My plan was to put a little local stain on the veneer patches (see the corners on top), as they are lighter than the surrounding old wood. Then put on a coat of clear lacquer, grain fill, then perhaps stain again if the grain filler is too light. Because of the underlying lacquer it would darken only the filler, but not the veneer itself. But I'm wondering now if I should attempt to de-blotch the thing. Local application of stain? Glaze? Toned lacquer (I have a can of Colortone vintage amber)?
What would you suggest?


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File comment: Point of no return coming up.
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File comment: In a poorly lit garage, looks a bit darker than it actually is.
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initial stain 1.jpg
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Initial stain 8.jpg
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Initial stain 14.jpg
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 Post subject: Re: Philco 48-1000 Extreme Cabinet Restoration
PostPosted: May Fri 19, 2017 11:30 pm 
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Joined: Jan Sat 31, 2015 10:06 pm
Posts: 357
After a good coat (3 passes total, lighter to heavier) of Deft Sanding Sealer, a week's dry time, and some light sanding, it was time for the grain filler. I used Mohawk Mahogany. It was thick - somewhere between pancake batter and frosting. And that was after much stirring and mixing.
The new veneer sections took a couple of applications, the original wood only one. Perhaps the pores were pretty well filled with old finish and such already. After rubbing it in and scraping it off, and later a wipe with mineral-spirits-soaked paper towels, the surfaces look nice and smooth.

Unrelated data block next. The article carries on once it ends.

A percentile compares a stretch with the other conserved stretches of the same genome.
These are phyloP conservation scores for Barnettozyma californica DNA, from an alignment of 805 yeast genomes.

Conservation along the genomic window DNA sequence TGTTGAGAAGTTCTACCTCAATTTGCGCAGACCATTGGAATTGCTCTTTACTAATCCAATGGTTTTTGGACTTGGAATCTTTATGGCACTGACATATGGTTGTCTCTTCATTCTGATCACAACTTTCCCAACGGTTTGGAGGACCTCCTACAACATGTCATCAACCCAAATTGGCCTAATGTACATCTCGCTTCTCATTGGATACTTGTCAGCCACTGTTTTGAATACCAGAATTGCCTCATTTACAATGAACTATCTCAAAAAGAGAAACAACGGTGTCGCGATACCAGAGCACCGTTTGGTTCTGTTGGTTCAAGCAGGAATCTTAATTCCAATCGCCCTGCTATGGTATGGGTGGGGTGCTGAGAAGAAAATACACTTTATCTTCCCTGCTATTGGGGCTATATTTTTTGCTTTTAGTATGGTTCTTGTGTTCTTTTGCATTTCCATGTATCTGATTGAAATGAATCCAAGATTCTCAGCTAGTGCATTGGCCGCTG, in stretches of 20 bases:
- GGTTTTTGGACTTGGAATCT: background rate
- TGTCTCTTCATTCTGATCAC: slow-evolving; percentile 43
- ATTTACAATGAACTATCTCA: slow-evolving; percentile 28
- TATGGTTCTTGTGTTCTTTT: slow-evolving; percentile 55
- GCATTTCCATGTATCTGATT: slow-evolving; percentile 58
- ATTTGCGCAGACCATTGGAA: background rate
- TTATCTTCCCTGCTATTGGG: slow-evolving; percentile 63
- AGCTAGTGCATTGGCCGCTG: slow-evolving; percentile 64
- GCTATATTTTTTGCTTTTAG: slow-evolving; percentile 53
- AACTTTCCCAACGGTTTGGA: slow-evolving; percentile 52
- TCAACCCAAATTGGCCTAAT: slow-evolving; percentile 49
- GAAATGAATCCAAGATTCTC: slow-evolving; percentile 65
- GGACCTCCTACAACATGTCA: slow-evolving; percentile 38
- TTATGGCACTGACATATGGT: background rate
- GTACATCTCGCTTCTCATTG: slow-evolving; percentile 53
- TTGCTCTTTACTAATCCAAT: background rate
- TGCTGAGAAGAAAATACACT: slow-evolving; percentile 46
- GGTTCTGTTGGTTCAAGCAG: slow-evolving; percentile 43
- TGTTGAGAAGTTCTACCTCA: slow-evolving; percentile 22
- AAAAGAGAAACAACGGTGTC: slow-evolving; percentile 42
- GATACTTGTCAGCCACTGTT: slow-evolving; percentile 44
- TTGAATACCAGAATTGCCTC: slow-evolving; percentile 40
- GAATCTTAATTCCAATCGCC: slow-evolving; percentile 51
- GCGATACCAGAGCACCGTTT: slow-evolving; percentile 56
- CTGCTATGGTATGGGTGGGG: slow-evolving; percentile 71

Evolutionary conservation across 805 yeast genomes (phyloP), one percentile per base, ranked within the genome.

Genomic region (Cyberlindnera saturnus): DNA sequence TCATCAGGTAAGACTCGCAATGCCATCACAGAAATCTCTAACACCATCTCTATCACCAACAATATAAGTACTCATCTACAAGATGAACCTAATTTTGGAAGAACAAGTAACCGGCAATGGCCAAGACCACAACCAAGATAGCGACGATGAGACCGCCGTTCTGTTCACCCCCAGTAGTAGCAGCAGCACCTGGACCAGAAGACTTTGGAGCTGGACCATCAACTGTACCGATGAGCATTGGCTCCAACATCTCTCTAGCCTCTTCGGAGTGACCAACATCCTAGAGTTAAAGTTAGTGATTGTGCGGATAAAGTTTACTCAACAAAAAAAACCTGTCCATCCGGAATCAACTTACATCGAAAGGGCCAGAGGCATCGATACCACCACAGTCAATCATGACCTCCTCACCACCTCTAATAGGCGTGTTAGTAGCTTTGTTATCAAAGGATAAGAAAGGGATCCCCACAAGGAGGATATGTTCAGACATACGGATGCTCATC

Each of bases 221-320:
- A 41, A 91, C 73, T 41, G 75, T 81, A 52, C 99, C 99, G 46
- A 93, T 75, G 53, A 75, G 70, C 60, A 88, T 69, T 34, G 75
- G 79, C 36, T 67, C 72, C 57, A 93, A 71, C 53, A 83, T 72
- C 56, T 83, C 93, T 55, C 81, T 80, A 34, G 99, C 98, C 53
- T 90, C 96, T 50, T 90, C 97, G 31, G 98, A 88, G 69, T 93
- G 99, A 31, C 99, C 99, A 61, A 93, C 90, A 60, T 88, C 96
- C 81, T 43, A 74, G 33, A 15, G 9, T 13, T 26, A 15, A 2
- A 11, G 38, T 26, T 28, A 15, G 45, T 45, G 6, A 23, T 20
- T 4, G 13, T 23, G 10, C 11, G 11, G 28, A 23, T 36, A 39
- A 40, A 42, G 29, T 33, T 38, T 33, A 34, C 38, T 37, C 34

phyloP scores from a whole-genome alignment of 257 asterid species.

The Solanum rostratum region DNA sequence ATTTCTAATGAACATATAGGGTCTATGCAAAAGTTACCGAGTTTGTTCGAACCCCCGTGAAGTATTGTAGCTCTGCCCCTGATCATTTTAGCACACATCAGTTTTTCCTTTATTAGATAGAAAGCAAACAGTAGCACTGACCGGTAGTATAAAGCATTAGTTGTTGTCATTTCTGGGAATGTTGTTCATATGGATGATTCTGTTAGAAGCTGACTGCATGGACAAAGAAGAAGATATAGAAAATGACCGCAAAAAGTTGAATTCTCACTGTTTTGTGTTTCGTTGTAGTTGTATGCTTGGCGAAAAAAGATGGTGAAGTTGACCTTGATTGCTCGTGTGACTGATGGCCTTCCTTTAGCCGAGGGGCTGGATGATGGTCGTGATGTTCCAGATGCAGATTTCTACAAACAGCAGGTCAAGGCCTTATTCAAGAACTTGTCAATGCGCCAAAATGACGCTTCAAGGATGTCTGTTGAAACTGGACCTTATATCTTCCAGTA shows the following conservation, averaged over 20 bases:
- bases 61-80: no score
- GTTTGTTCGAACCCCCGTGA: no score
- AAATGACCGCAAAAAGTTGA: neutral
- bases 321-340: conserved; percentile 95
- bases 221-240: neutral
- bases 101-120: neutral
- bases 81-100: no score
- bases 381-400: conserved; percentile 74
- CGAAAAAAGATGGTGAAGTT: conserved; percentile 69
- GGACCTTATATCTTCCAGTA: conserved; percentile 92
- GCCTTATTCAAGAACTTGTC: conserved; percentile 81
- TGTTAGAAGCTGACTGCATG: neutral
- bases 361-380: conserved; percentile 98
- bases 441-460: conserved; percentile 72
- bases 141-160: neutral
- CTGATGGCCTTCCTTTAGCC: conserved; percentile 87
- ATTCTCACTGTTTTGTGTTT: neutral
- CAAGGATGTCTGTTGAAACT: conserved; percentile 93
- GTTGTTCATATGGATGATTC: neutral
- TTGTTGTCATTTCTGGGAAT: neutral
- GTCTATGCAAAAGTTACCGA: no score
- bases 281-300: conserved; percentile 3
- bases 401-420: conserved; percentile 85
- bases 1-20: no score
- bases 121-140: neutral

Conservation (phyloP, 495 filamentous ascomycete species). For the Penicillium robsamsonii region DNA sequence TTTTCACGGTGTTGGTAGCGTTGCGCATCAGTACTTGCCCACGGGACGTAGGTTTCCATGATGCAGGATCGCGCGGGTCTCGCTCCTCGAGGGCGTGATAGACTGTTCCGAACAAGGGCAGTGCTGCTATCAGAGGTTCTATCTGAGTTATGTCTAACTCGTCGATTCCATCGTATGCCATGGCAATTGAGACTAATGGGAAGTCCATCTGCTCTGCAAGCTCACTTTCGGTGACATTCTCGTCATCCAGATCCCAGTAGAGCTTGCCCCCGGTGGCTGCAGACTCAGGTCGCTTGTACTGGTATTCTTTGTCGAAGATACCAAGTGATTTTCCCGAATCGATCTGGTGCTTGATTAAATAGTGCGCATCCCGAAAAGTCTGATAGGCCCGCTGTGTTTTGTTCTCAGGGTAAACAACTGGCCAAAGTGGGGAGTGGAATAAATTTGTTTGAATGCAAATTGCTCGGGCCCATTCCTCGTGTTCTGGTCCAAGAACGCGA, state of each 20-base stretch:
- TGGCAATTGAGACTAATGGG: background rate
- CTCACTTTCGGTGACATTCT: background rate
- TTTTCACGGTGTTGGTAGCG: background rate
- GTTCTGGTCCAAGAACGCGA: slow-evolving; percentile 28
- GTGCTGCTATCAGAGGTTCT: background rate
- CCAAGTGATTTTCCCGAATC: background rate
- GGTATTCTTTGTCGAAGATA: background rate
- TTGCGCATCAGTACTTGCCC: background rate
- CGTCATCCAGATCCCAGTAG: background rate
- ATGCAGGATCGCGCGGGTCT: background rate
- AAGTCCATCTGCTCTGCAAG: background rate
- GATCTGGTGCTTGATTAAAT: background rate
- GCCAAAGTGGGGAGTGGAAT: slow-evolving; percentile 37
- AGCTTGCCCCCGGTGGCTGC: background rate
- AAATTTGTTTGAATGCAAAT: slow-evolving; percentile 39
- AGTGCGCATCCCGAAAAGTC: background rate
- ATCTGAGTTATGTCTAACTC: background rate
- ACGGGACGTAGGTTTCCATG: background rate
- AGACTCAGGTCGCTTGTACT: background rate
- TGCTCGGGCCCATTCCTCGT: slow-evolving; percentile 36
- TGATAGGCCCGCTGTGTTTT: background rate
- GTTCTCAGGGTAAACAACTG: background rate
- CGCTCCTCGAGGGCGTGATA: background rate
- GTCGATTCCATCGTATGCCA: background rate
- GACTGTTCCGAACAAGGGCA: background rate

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Grain filler - what a mess.jpg
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 Post subject: Re: Philco 48-1000 Extreme Cabinet Restoration
PostPosted: May Tue 23, 2017 5:25 pm 
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Joined: Jan Sat 31, 2015 10:06 pm
Posts: 357
I've experimented with the decals on my test board. The decals from Radio Daze are very good, and on very thin decal material. I cut a triangle of clear off the sheet, dunked it in water, and put it onto the test board. I blotted off the extra water. I used Micro Sol, like I do with decals on the model cars I build, and the results are amazing. I left the left half as is, and put Micro Sol on the right half. As you can see, the right half of the triangle decal is invisible on the wood. If you don't know about Micro Sol, you can get it at Amazon:

https://www.amazon.com/Micro-Setting-Solution-Microscale-Industries/dp/B0006O9K5Q/ref=sr_1_1?s=toys-and-games&ie=UTF8&qid=1495556160&sr=1-1&keywords=micro+sol


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Micro Sol Test.jpg
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 Post subject: Re: Philco 48-1000 Extreme Cabinet Restoration
PostPosted: May Tue 23, 2017 5:39 pm 
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Joined: Jan Thu 01, 1970 1:00 am
Posts: 2149
Location: England
How does Micro Sol like cellulose lacquer over it?

thanks Gary